As the United Nations was deliberating over a resolution that would partition Palestine and recommend the establishment of a Jewish state, Hebrew University archaeologist Eleazar L. Sukenik, was pondering the risks of traveling to Bethlehem to see an Arab antiquities dealer who had for sale some ancient leather scrolls. Hostility between Jews and Arabs in the Holy City was intense, threatening to become violent at the passage of the UN resolution, and Bethlehem was in Arab territory.
I had planned to meet my Armenian friend [Nashri Ohan] again on November 28  and go with him to the Arab antiquities dealer [Feidi el-Alami]. But my wife had been particularly adamant against my going, in view of the danger. And so I had reluctantly to call off the meeting. Later in the day, my son, Yigael [Yadin], came in from Tel-Aviv and was as excited as I was when I told him of the scrolls. But he, too, indicated, though not as vehemently as his mother, that perhaps it was not too wise. He was only with me for a short while as he had to return to his headquarters in Tel-Aviv.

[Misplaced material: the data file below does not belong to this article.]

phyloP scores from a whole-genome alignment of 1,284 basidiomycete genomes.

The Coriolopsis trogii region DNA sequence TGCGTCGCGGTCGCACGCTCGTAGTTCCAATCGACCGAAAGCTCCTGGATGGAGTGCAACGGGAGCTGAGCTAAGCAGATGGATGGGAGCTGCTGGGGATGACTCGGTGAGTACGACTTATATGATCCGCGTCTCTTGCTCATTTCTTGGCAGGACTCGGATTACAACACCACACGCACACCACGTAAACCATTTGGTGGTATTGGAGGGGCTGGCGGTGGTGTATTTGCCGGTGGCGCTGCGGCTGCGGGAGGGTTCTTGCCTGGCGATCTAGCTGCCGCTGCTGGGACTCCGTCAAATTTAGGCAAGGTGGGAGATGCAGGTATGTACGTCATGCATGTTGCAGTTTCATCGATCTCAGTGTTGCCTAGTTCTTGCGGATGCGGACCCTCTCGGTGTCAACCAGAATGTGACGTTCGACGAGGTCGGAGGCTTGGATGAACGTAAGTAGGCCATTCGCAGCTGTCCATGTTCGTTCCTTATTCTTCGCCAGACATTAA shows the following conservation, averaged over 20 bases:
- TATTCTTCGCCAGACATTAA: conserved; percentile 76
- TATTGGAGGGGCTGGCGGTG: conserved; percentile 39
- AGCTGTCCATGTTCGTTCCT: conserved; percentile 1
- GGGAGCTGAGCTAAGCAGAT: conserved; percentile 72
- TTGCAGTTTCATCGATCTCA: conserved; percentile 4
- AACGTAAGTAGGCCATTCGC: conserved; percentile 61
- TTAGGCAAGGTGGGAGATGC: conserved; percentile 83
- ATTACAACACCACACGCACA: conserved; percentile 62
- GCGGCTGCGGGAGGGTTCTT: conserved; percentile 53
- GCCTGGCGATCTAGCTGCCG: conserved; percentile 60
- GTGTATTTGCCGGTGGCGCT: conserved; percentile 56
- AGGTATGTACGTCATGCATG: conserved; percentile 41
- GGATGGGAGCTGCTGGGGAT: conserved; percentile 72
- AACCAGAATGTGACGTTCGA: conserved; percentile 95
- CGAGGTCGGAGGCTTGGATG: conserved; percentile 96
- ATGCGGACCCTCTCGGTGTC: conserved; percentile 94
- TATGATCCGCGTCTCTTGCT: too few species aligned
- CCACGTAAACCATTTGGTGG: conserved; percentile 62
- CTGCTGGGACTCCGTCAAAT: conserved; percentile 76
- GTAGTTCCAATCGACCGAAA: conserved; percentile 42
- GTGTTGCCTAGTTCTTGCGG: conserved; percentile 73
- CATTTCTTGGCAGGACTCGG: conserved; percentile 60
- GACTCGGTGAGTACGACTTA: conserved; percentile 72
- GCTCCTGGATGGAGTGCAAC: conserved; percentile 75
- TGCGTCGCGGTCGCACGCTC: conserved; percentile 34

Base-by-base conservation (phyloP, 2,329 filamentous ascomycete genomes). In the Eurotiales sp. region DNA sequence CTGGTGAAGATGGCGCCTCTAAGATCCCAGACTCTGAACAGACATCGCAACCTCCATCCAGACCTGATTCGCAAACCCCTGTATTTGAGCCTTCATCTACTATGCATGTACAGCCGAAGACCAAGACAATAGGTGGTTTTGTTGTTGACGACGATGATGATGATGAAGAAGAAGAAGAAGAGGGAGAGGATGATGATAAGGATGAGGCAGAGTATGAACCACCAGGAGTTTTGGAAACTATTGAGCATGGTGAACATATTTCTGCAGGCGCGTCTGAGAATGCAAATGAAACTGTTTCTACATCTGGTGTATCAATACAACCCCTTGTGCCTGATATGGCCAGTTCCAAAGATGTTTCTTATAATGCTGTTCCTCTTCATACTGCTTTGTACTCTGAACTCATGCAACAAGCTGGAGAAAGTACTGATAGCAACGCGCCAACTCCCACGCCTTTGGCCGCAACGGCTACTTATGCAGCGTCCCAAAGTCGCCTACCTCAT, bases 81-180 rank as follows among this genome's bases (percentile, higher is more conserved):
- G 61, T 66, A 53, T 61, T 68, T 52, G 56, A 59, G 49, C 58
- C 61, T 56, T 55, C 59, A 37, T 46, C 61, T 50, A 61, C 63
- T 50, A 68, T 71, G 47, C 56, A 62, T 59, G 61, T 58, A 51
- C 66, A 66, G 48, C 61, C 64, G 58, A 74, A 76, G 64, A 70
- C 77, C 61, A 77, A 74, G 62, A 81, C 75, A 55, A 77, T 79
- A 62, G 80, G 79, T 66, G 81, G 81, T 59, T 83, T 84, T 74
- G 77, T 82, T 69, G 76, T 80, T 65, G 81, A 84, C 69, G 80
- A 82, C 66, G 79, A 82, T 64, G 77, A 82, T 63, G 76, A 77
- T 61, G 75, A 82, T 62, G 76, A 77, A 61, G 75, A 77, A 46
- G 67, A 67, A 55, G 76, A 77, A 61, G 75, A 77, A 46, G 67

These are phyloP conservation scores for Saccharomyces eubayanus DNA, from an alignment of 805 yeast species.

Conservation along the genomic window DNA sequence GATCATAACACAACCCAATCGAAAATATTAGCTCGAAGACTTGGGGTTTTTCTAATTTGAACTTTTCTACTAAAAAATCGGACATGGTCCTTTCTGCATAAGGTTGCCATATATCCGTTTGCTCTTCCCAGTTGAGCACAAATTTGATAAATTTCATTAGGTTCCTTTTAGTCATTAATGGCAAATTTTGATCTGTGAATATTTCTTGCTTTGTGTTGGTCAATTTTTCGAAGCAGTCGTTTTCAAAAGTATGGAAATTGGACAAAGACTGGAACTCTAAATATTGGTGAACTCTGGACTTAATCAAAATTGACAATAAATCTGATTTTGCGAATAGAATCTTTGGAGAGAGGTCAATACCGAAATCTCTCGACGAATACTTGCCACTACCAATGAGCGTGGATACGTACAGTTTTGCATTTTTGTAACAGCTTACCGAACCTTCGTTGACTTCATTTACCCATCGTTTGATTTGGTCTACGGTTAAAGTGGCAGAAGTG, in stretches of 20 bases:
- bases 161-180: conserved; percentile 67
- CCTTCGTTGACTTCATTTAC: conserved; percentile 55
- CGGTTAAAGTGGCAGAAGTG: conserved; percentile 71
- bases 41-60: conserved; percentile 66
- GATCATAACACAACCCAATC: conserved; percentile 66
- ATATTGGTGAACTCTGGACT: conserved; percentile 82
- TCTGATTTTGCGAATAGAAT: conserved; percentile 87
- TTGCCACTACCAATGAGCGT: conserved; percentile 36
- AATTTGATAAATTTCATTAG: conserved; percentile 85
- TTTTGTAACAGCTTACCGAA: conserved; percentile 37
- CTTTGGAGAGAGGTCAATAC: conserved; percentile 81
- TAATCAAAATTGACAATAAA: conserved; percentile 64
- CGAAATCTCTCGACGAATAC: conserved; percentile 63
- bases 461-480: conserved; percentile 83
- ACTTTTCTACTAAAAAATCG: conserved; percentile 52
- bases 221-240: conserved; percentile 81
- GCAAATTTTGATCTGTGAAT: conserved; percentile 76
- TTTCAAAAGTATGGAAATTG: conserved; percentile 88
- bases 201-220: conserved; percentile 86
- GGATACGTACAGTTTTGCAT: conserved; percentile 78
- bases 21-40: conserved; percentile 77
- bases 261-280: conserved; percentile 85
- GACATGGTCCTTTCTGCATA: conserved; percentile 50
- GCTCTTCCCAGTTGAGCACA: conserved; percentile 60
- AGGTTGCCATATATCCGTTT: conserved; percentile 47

Later in the evening I listened to the radio and heard that the United Nations, which had been expected to vote on that day, had postponed its decision. Here I thought was my chance. For I believed the Arab attacks would begin immediately after the vote, and if I were to go to Bethlehem it would have to be before. I therefore resolved to make the journey the next morning, the 29th, and this time decided not to tell anyone.